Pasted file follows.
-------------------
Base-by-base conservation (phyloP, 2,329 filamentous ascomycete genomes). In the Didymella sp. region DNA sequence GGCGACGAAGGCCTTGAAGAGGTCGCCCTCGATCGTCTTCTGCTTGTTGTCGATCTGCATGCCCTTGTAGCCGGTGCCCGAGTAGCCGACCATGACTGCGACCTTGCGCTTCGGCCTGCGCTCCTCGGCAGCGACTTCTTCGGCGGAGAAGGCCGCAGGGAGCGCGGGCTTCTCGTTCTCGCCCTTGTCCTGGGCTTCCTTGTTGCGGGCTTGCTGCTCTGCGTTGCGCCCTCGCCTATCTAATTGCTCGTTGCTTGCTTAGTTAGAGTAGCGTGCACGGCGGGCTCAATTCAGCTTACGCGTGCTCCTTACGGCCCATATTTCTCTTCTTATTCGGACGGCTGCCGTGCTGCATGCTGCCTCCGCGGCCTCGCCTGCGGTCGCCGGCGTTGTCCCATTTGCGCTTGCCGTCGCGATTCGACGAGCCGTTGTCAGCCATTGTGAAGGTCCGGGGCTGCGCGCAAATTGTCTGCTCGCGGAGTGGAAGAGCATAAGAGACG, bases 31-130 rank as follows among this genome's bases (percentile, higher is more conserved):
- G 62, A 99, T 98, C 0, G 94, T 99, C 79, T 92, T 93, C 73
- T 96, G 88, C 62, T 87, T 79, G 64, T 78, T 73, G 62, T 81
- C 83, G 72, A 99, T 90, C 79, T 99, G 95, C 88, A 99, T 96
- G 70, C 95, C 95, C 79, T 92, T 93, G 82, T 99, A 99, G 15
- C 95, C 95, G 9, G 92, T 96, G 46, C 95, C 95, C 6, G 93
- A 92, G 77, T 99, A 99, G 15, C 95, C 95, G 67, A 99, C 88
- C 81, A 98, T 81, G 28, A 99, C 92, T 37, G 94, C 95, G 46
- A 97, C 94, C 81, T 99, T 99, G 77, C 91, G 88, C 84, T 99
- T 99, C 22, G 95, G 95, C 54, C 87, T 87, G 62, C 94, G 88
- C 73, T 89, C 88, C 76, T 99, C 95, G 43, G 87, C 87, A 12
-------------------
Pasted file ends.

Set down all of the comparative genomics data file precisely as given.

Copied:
Base-by-base conservation (phyloP, 2,329 filamentous ascomycete genomes). In the Didymella sp. region DNA sequence GGCGACGAAGGCCTTGAAGAGGTCGCCCTCGATCGTCTTCTGCTTGTTGTCGATCTGCATGCCCTTGTAGCCGGTGCCCGAGTAGCCGACCATGACTGCGACCTTGCGCTTCGGCCTGCGCTCCTCGGCAGCGACTTCTTCGGCGGAGAAGGCCGCAGGGAGCGCGGGCTTCTCGTTCTCGCCCTTGTCCTGGGCTTCCTTGTTGCGGGCTTGCTGCTCTGCGTTGCGCCCTCGCCTATCTAATTGCTCGTTGCTTGCTTAGTTAGAGTAGCGTGCACGGCGGGCTCAATTCAGCTTACGCGTGCTCCTTACGGCCCATATTTCTCTTCTTATTCGGACGGCTGCCGTGCTGCATGCTGCCTCCGCGGCCTCGCCTGCGGTCGCCGGCGTTGTCCCATTTGCGCTTGCCGTCGCGATTCGACGAGCCGTTGTCAGCCATTGTGAAGGTCCGGGGCTGCGCGCAAATTGTCTGCTCGCGGAGTGGAAGAGCATAAGAGACG, bases 31-130 rank as follows among this genome's bases (percentile, higher is more conserved):
- G 62, A 99, T 98, C 0, G 94, T 99, C 79, T 92, T 93, C 73
- T 96, G 88, C 62, T 87, T 79, G 64, T 78, T 73, G 62, T 81
- C 83, G 72, A 99, T 90, C 79, T 99, G 95, C 88, A 99, T 96
- G 70, C 95, C 95, C 79, T 92, T 93, G 82, T 99, A 99, G 15
- C 95, C 95, G 9, G 92, T 96, G 46, C 95, C 95, C 6, G 93
- A 92, G 77, T 99, A 99, G 15, C 95, C 95, G 67, A 99, C 88
- C 81, A 98, T 81, G 28, A 99, C 92, T 37, G 94, C 95, G 46
- A 97, C 94, C 81, T 99, T 99, G 77, C 91, G 88, C 84, T 99
- T 99, C 22, G 95, G 95, C 54, C 87, T 87, G 62, C 94, G 88
- C 73, T 89, C 88, C 76, T 99, C 95, G 43, G 87, C 87, A 12